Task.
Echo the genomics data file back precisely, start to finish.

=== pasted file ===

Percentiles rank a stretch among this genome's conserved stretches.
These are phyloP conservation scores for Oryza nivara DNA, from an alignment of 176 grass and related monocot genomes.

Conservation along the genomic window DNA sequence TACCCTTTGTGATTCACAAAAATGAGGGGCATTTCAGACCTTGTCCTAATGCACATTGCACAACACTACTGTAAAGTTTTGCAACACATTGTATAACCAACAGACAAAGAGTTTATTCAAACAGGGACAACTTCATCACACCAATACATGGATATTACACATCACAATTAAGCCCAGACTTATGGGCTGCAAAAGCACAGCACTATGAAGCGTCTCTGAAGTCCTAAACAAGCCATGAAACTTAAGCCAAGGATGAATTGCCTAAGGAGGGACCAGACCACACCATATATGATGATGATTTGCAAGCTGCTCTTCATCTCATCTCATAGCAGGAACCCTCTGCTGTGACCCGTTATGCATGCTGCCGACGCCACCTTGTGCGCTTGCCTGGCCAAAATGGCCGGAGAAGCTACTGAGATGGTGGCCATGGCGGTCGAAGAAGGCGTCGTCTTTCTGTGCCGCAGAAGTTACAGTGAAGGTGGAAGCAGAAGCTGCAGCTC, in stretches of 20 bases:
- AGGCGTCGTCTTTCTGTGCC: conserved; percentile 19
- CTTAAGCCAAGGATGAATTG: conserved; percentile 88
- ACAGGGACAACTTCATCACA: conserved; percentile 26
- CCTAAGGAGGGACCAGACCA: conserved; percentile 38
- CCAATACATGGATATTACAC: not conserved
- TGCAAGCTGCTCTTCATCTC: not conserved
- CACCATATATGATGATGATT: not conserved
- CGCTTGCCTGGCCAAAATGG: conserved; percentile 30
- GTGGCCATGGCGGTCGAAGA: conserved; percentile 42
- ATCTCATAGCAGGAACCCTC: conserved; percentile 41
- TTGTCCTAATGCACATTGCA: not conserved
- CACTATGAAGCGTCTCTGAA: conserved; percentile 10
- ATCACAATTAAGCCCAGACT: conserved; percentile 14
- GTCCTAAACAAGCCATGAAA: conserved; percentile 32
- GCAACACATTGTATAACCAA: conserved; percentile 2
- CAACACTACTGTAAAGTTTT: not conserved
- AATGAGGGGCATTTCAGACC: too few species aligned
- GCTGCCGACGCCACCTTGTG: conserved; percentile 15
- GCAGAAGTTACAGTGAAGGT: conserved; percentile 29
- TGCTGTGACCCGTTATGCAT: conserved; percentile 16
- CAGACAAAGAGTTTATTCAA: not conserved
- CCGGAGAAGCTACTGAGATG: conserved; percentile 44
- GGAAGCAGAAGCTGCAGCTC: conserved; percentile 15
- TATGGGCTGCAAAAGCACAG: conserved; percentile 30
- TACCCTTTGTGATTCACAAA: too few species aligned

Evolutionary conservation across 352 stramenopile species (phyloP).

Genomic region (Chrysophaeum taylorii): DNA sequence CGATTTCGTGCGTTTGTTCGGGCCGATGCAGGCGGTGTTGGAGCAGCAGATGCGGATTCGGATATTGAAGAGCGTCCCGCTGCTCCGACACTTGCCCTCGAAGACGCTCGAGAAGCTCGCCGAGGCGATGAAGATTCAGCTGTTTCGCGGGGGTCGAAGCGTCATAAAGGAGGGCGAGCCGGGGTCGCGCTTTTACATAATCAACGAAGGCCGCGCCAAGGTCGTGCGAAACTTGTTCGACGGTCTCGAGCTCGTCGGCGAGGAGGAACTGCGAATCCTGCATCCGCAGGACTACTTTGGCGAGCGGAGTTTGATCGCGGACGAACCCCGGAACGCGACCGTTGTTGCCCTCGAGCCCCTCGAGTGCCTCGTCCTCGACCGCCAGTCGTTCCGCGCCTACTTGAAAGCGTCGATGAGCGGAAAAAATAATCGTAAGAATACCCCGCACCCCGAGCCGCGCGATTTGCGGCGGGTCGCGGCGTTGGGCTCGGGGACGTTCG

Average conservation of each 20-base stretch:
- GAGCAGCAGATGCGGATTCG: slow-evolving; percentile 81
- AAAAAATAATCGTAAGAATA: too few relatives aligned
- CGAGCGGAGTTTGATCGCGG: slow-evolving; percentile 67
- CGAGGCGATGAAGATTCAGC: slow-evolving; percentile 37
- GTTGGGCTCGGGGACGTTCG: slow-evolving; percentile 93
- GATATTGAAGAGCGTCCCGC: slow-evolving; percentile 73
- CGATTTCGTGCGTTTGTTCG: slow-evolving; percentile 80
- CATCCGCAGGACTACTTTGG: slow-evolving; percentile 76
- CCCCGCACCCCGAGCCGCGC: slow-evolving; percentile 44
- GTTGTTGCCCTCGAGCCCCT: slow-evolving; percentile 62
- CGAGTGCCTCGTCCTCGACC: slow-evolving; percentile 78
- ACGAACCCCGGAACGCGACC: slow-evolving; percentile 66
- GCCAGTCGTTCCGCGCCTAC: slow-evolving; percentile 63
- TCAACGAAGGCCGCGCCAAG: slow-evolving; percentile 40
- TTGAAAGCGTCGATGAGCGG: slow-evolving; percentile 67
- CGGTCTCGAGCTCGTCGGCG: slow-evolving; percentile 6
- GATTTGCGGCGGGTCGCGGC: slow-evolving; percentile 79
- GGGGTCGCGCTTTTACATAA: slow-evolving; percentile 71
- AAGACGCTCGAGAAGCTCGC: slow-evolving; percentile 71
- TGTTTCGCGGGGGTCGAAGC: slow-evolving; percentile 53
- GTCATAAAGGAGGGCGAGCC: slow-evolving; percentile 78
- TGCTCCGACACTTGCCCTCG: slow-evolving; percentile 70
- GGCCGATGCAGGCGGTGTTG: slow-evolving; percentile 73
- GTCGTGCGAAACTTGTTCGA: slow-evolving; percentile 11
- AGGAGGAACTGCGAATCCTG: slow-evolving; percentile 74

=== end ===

Percentiles rank a stretch among this genome's conserved stretches.
These are phyloP conservation scores for Oryza nivara DNA, from an alignment of 176 grass and related monocot genomes.

Conservation along the genomic window DNA sequence TACCCTTTGTGATTCACAAAAATGAGGGGCATTTCAGACCTTGTCCTAATGCACATTGCACAACACTACTGTAAAGTTTTGCAACACATTGTATAACCAACAGACAAAGAGTTTATTCAAACAGGGACAACTTCATCACACCAATACATGGATATTACACATCACAATTAAGCCCAGACTTATGGGCTGCAAAAGCACAGCACTATGAAGCGTCTCTGAAGTCCTAAACAAGCCATGAAACTTAAGCCAAGGATGAATTGCCTAAGGAGGGACCAGACCACACCATATATGATGATGATTTGCAAGCTGCTCTTCATCTCATCTCATAGCAGGAACCCTCTGCTGTGACCCGTTATGCATGCTGCCGACGCCACCTTGTGCGCTTGCCTGGCCAAAATGGCCGGAGAAGCTACTGAGATGGTGGCCATGGCGGTCGAAGAAGGCGTCGTCTTTCTGTGCCGCAGAAGTTACAGTGAAGGTGGAAGCAGAAGCTGCAGCTC, in stretches of 20 bases:
- AGGCGTCGTCTTTCTGTGCC: conserved; percentile 19
- CTTAAGCCAAGGATGAATTG: conserved; percentile 88
- ACAGGGACAACTTCATCACA: conserved; percentile 26
- CCTAAGGAGGGACCAGACCA: conserved; percentile 38
- CCAATACATGGATATTACAC: not conserved
- TGCAAGCTGCTCTTCATCTC: not conserved
- CACCATATATGATGATGATT: not conserved
- CGCTTGCCTGGCCAAAATGG: conserved; percentile 30
- GTGGCCATGGCGGTCGAAGA: conserved; percentile 42
- ATCTCATAGCAGGAACCCTC: conserved; percentile 41
- TTGTCCTAATGCACATTGCA: not conserved
- CACTATGAAGCGTCTCTGAA: conserved; percentile 10
- ATCACAATTAAGCCCAGACT: conserved; percentile 14
- GTCCTAAACAAGCCATGAAA: conserved; percentile 32
- GCAACACATTGTATAACCAA: conserved; percentile 2
- CAACACTACTGTAAAGTTTT: not conserved
- AATGAGGGGCATTTCAGACC: too few species aligned
- GCTGCCGACGCCACCTTGTG: conserved; percentile 15
- GCAGAAGTTACAGTGAAGGT: conserved; percentile 29
- TGCTGTGACCCGTTATGCAT: conserved; percentile 16
- CAGACAAAGAGTTTATTCAA: not conserved
- CCGGAGAAGCTACTGAGATG: conserved; percentile 44
- GGAAGCAGAAGCTGCAGCTC: conserved; percentile 15
- TATGGGCTGCAAAAGCACAG: conserved; percentile 30
- TACCCTTTGTGATTCACAAA: too few species aligned

Evolutionary conservation across 352 stramenopile species (phyloP).

Genomic region (Chrysophaeum taylorii): DNA sequence CGATTTCGTGCGTTTGTTCGGGCCGATGCAGGCGGTGTTGGAGCAGCAGATGCGGATTCGGATATTGAAGAGCGTCCCGCTGCTCCGACACTTGCCCTCGAAGACGCTCGAGAAGCTCGCCGAGGCGATGAAGATTCAGCTGTTTCGCGGGGGTCGAAGCGTCATAAAGGAGGGCGAGCCGGGGTCGCGCTTTTACATAATCAACGAAGGCCGCGCCAAGGTCGTGCGAAACTTGTTCGACGGTCTCGAGCTCGTCGGCGAGGAGGAACTGCGAATCCTGCATCCGCAGGACTACTTTGGCGAGCGGAGTTTGATCGCGGACGAACCCCGGAACGCGACCGTTGTTGCCCTCGAGCCCCTCGAGTGCCTCGTCCTCGACCGCCAGTCGTTCCGCGCCTACTTGAAAGCGTCGATGAGCGGAAAAAATAATCGTAAGAATACCCCGCACCCCGAGCCGCGCGATTTGCGGCGGGTCGCGGCGTTGGGCTCGGGGACGTTCG

Average conservation of each 20-base stretch:
- GAGCAGCAGATGCGGATTCG: slow-evolving; percentile 81
- AAAAAATAATCGTAAGAATA: too few relatives aligned
- CGAGCGGAGTTTGATCGCGG: slow-evolving; percentile 67
- CGAGGCGATGAAGATTCAGC: slow-evolving; percentile 37
- GTTGGGCTCGGGGACGTTCG: slow-evolving; percentile 93
- GATATTGAAGAGCGTCCCGC: slow-evolving; percentile 73
- CGATTTCGTGCGTTTGTTCG: slow-evolving; percentile 80
- CATCCGCAGGACTACTTTGG: slow-evolving; percentile 76
- CCCCGCACCCCGAGCCGCGC: slow-evolving; percentile 44
- GTTGTTGCCCTCGAGCCCCT: slow-evolving; percentile 62
- CGAGTGCCTCGTCCTCGACC: slow-evolving; percentile 78
- ACGAACCCCGGAACGCGACC: slow-evolving; percentile 66
- GCCAGTCGTTCCGCGCCTAC: slow-evolving; percentile 63
- TCAACGAAGGCCGCGCCAAG: slow-evolving; percentile 40
- TTGAAAGCGTCGATGAGCGG: slow-evolving; percentile 67
- CGGTCTCGAGCTCGTCGGCG: slow-evolving; percentile 6
- GATTTGCGGCGGGTCGCGGC: slow-evolving; percentile 79
- GGGGTCGCGCTTTTACATAA: slow-evolving; percentile 71
- AAGACGCTCGAGAAGCTCGC: slow-evolving; percentile 71
- TGTTTCGCGGGGGTCGAAGC: slow-evolving; percentile 53
- GTCATAAAGGAGGGCGAGCC: slow-evolving; percentile 78
- TGCTCCGACACTTGCCCTCG: slow-evolving; percentile 70
- GGCCGATGCAGGCGGTGTTG: slow-evolving; percentile 73
- GTCGTGCGAAACTTGTTCGA: slow-evolving; percentile 11
- AGGAGGAACTGCGAATCCTG: slow-evolving; percentile 74